I used to do horse shows. Lots of people bring their expensive horses and expensive equipment and show off the skills they've spent hours, weeks, months, years perfecting.
Bike races, it turns out, are kind of like that. Except a better workout and not so many belt buckles. And faster.
We showed up in Palmdale on Friday night, hit the Motel 6 immediately and got to bed by 11:30. The race started the next morning at 7 am, so we were up at 5 the next morning. After several wrong turns, we made it to the course to enjoy Santa Barbara's techno jams in the dark, freezing desert. My bike computer said 24.8 F. Jesse thought he was going to die, and he made sure everyone knew it.
Women's C's were off at 7:15, with a powerful peloton, 12 strong. I think four of them were B's. The course was a ~10 mile loop, C's did two laps. Half of it was a big climb, and half a long easy descent, with a mile long flat section connecting the two. We rolled easy for a few minutes on the flat draggy bit, and then split into two groups. I stuck with the first group for a few minutes, but was the first to be popped off on the long climb. At that point, I figured I was in for a very long solo time trial. I decided to eat the energy gel in my pocket, which was totally gross. Warm mandarin orange powergel felt a lot like a momma penguin was puking into my mouth:
Near the top of the climb, a Stanford girl caught me from behind. I stuck on her and followed her down the hill. On the flat, I told her I'd work if she wanted to try to catch whoever may be so far up the road that they were invisible. I took a pull or two, when a girl from Occidental college rolled past us like we were standing still. Stanford was in front, so I yelled, get that wheel! She turned around and said "huh?" And I was all for christ's sake. So I came through and put in a big effort, getting us within a bike length or two. I told Stanford to come through, and promptly dropped myself. Goddammit. I. Am. An idiot. Stanford and Occidental rode off into the sunset together.
After spending a few minutes desperately trying to catch back on, I resigned once again to spending the next lap on my own. I put my head down and made it back up the the finish line for the second lap. I caught Occidental girl on my way up; she descends like a rock but I guess it's hard to push rocks back up hills. I considered waiting for her so I could follow her down, but decided to try to make it on my own. I passed a couple Men's D's, who left a few minutes before us, and that was a big ego boost to get me over the hill. I think I scared Mason with a big 'Rooooooooooooooooollll on you Beaaaaaaaaaaaars" as I passed him on the climb. Sounds like it helped though as he dropped a couple guys on the climb himself.
So now I'm all alone, coming down as fast as I can with my gears all spun out. Sure enough, near the bottom of the descent Occidental comes barreling past again. NOT THIS TIME. I managed to grab her wheel and tucked in behind in her ample slipsteam. After nearly falling over in the only corner on the course, I followed her up a draggy climb, and then came around. I told her to help me catch Stanford, but I guess she was cooked from the climb before and couldn't hang on. To my extreme surprise, I was able to bridge up to Stanford on my own. I caught her wheel stealthily, hoping she wouldn't notice me until she'd pulled me to the finish. When my idiotic broken water bottle cage started to rattle, she looked back and saw me clinging to her wheel.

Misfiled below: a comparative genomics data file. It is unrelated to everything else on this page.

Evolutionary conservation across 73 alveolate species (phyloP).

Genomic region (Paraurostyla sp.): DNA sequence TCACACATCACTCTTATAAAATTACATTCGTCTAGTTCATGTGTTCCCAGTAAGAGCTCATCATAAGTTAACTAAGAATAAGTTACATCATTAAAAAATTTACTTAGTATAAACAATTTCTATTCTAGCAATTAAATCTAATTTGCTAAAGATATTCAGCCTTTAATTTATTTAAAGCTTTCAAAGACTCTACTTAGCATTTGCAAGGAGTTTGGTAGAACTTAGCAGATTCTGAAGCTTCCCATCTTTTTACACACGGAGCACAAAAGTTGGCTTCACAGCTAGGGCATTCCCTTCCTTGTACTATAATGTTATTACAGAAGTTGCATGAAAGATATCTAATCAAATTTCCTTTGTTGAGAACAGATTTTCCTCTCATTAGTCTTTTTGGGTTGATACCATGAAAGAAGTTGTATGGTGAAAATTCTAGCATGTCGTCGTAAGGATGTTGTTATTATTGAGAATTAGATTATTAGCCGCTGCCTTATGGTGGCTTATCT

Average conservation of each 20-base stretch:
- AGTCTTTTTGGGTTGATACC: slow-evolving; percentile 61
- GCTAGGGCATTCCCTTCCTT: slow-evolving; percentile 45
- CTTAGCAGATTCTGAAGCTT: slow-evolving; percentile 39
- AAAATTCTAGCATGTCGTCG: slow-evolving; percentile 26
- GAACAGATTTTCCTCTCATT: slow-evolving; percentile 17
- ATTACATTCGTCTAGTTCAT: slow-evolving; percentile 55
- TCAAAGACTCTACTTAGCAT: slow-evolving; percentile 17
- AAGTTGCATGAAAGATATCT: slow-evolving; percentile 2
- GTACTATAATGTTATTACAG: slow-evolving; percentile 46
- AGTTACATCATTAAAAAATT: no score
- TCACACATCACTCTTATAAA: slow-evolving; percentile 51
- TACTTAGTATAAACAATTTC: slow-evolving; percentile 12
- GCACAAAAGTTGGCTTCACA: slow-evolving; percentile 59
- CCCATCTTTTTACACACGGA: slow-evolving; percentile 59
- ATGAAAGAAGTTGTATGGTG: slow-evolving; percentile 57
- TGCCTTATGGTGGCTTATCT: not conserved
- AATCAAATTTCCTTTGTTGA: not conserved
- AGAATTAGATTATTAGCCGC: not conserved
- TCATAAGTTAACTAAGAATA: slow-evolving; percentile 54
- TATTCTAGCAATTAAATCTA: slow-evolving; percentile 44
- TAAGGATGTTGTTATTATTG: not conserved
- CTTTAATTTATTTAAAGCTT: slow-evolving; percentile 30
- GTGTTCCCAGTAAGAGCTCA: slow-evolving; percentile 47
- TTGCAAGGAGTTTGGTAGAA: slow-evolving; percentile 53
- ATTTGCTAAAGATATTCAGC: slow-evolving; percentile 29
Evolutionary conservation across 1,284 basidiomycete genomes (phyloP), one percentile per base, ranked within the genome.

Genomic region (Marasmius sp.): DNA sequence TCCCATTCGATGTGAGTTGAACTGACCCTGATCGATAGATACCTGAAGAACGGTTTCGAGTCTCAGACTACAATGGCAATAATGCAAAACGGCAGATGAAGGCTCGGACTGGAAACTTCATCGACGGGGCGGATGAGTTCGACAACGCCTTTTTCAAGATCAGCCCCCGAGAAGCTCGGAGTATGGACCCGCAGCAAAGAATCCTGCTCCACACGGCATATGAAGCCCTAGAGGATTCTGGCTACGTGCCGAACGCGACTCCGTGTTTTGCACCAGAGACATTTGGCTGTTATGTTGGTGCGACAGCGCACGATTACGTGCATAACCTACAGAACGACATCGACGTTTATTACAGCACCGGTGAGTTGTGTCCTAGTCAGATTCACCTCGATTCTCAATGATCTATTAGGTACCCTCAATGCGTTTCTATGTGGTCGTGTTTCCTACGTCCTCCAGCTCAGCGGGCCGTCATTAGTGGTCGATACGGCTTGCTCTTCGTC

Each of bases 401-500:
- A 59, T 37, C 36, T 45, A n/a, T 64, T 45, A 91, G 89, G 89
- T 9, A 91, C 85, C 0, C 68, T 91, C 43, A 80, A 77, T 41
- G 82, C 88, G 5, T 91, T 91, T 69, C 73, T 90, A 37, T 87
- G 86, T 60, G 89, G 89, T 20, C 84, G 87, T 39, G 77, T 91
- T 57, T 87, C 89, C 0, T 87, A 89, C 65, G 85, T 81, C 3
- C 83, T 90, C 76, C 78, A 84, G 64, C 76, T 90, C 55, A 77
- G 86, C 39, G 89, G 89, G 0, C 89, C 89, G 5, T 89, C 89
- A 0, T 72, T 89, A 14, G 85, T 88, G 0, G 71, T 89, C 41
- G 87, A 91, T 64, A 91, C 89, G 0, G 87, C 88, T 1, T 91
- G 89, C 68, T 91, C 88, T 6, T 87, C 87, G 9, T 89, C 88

The road was dragging up, and Stanford slowed down to what my frozen bike computer probably would said was 10 miles an hour had it been functional. I figured she was waiting for me to come around, only to follow me in. So I gathered my remaining strength and unleashed a mighty attack, the likes of which she had clearly never seen. Or maybe she was just tired. At any rate, I made it past and she didn't seem interested in following with any speed. I kept riding until someone told me I'd passed the finish. I guess there was another C up the road with the B girls, because I got second.
The next day were the time trials. Joanna cooked up a scheme to get me riding with her against the A's, leaving Anna and Denise to kick around the C's by themselves. Joanna and I warmed up a bit, and it became clear that I would be doing a lot of sitting on her wheel. When the race started, I was able to take some pulls until the little hill - she had to wait for me on top. When I caught back on, we were nearly to the turn, I thought I was going to barf, and I sucked wheel for most of the rest of the race. I think I came through twice after the turn, but I did what I could. We ended up bringing up the rear in the A category, but Denise and Anna kicked ass and won in the C's.
Finally, after gorging on frosting covered cookies and veggie chips, I had the individual TT. I rode down the road to warm up, and my legs felt like cinderblocks. This was going to be ugly. I took off down the road, and after what felt like 30 seconds, the guy behind me with the disc wheel and pointy helmet passed me by. I then got caught up trying to do some calculations to try to figure out how many people should pass me. If Katie takes 40 minutes to do the TT, and it's 11 miles long, how many people will pass her? Assume the fastest rider finishes in 29 minutes, riders start every 30 seconds, and a normal distribution of times. The standard deviation is 3 minutes.
Then I gave up and started singing this Queen song instead:
That helped. I finished in about 39 minutes, by my clock. I'm still not sure how I finished, but whatever. I rode as fast as I could.
- Cal > Stanford
- Always bring cream cheese frosting to the race
- Don't lose your license
- Don't pull your competitors up to your other competitors and then drop yourself
- Denise snores!